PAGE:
More than two years after the net neutrality battle saw them fighting with their backs to the wall to counter the challenges mounted by the content service providers and over-the-top (OTT) players, they have accepted that they lost the perception battle in the first round.
Experience seems to have made telecom operators wiser. More than two years after the net neutrality battle saw them fighting with their backs to the wall to counter the challenges mounted by the content service providers and over-the-top (OTT) players, they have accepted that they lost the perception battle in the first round. It was civil society groups and content service providers who had the last laugh.
Having learned their lessons, their industry body, the Cellular Operators Association of India (COAI), has now chalked out an extensive advocacy plan by which they want to steer the debate in the direction that revolves around their concerns, which they feel is right.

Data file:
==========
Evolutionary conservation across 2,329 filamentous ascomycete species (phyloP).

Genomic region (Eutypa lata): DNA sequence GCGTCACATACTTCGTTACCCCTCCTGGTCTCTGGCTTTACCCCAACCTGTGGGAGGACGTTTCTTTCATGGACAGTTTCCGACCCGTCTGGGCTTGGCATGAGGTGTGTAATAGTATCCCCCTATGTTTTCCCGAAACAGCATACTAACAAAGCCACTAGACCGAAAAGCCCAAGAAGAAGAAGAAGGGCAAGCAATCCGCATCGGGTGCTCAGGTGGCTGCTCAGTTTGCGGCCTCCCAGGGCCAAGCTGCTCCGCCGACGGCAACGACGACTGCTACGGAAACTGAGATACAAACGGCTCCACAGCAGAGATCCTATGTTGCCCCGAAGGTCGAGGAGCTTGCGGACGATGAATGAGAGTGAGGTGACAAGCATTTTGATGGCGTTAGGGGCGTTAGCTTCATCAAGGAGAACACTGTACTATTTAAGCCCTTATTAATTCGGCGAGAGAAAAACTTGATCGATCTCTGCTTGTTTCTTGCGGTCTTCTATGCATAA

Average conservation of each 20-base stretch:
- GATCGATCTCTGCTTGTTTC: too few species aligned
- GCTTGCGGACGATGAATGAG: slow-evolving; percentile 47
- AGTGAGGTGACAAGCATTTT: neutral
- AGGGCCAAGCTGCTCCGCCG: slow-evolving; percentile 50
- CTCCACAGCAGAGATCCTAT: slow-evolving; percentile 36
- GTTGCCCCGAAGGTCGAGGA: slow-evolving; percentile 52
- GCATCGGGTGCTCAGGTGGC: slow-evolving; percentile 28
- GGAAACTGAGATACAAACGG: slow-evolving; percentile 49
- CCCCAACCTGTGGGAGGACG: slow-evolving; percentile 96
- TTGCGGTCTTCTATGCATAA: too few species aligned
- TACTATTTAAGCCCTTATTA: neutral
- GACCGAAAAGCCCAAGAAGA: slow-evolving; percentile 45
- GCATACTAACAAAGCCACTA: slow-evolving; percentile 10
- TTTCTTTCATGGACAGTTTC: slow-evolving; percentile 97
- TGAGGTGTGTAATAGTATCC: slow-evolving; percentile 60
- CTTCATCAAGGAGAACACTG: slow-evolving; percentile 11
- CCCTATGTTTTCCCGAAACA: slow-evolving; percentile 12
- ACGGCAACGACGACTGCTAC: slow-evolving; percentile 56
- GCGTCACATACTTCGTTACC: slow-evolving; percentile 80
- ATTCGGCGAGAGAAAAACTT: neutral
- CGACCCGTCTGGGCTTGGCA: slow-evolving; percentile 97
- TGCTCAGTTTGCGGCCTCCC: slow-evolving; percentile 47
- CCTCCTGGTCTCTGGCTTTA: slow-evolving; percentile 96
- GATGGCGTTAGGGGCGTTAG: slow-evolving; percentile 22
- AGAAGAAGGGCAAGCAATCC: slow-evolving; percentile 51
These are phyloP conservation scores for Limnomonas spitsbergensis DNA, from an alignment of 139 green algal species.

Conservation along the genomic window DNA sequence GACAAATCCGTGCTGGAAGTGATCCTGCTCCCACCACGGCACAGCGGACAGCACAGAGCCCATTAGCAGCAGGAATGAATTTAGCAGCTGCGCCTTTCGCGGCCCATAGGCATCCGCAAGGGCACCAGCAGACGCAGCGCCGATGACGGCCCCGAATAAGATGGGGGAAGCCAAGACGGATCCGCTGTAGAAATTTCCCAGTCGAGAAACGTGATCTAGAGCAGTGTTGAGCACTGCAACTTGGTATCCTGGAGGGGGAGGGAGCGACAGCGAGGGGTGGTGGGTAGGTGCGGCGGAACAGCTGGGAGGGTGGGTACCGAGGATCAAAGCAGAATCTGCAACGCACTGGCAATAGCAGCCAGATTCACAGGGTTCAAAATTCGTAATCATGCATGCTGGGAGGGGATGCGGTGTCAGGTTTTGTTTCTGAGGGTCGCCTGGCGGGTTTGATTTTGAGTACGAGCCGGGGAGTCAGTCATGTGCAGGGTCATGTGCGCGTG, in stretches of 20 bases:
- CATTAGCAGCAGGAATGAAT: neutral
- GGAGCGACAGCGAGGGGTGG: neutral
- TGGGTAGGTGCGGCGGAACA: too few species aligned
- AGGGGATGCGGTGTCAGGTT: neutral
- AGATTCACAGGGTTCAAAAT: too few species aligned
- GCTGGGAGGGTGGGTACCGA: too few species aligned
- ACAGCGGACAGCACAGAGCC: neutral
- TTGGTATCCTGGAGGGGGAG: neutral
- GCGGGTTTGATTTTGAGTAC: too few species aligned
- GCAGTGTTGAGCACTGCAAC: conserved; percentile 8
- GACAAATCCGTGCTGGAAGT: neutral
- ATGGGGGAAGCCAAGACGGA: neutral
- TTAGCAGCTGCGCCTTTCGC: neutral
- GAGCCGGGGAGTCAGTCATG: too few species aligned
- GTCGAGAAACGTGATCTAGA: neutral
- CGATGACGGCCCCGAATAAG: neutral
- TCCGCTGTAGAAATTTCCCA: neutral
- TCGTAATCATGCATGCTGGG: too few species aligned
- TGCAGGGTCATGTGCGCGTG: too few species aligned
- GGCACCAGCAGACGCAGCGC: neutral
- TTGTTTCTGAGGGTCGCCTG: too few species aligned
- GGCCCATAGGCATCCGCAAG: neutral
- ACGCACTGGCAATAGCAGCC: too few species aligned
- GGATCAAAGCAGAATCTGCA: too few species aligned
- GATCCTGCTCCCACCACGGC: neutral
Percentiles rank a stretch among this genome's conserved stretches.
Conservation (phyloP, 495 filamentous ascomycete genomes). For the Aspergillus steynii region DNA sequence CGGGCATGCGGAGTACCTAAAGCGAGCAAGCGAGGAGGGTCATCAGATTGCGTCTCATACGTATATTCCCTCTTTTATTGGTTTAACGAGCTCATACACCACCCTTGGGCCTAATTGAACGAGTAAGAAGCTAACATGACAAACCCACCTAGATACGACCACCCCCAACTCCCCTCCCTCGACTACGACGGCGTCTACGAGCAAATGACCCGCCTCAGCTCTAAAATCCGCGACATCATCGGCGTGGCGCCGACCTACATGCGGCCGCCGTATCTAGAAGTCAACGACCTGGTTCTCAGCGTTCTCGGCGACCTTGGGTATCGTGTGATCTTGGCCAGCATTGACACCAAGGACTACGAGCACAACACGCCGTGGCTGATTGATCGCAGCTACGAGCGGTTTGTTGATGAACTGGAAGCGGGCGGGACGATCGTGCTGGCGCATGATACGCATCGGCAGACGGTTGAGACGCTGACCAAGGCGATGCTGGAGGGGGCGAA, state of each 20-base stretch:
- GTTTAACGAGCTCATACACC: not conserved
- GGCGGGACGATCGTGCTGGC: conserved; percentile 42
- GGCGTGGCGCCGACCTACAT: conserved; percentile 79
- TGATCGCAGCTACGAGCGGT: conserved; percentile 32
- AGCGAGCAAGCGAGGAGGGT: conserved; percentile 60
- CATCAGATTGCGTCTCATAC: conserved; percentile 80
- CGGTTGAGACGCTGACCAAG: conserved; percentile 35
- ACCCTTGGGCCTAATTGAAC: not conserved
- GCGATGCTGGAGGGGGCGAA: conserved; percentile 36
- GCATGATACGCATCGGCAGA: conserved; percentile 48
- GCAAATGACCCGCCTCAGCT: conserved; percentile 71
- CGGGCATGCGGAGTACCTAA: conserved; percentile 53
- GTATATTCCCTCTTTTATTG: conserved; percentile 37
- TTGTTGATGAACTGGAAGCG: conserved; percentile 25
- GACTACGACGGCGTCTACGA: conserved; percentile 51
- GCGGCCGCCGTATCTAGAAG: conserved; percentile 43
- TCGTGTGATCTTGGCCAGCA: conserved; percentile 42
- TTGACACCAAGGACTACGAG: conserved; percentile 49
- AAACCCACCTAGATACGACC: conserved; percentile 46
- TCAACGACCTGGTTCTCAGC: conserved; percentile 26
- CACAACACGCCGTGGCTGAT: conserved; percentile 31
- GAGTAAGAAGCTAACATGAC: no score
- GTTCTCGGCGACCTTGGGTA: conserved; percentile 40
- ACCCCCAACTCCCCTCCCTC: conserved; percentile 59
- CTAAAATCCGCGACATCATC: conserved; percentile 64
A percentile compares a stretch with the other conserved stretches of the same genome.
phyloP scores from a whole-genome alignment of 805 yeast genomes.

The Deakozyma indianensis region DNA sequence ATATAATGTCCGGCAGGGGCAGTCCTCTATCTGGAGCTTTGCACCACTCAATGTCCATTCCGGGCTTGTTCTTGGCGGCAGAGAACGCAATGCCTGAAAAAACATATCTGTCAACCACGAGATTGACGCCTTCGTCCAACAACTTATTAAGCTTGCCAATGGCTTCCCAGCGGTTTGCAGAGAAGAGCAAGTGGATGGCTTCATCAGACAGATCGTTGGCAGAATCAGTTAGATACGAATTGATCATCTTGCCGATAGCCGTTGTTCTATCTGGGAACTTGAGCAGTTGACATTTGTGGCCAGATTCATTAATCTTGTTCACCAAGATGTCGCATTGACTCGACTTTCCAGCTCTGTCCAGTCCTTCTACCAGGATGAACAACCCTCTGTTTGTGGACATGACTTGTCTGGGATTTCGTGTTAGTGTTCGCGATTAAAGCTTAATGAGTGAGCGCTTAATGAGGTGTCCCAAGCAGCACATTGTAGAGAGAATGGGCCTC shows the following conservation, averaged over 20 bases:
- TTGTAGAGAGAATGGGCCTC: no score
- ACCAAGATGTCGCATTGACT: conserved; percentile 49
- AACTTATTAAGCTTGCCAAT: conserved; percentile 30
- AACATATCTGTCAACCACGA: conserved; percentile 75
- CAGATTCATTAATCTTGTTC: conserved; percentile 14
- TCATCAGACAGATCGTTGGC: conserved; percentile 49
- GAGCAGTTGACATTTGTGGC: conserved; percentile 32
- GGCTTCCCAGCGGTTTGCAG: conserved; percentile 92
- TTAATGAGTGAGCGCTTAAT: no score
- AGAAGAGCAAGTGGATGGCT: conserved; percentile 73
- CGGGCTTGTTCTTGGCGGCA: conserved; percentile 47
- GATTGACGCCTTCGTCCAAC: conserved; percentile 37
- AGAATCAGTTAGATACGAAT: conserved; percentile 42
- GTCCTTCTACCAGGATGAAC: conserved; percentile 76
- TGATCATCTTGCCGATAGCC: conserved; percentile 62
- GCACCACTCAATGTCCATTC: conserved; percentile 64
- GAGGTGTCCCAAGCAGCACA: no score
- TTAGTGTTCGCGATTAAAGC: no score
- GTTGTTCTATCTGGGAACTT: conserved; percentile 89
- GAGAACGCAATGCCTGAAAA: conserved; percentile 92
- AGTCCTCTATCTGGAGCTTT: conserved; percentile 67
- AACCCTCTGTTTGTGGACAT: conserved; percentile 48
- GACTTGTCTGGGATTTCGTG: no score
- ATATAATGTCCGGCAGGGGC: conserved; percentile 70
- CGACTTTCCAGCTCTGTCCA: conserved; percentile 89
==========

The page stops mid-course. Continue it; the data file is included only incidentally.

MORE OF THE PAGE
The industry body wants to clearly communicate with all stakeholders — consumers as well as the government and regulators — that there is no universal principle of net neutrality and whatever passes off is defined by national objectives. And the the national objective for our country should be access, bridging the digital divide and enhancing internet proliferation. The priority for India should be the growth of and expansion of networks to connect the whole country digitally, COAI has concluded.
By aligning their campaign on these lines, they plan to fight back and recover ground lost to civil society groups who in the earlier battle had successfully run the “Save the Internet” campaign. COAI now through its campaign wants to delink the Save the Internet kind of campaign from net neutrality.
On the issues that the industry wants to take up with the government, the first would be on developing a regulatory framework for OTT players to ensure same service, same rules. Second, the department of telecommunications would be pressed not to prescribe any ex-ante regulations on net neutrality. Internet of things should also be excluded from its scope. It would also urge the Telecom Regulatory Authority of India to review its regulations on differential pricing.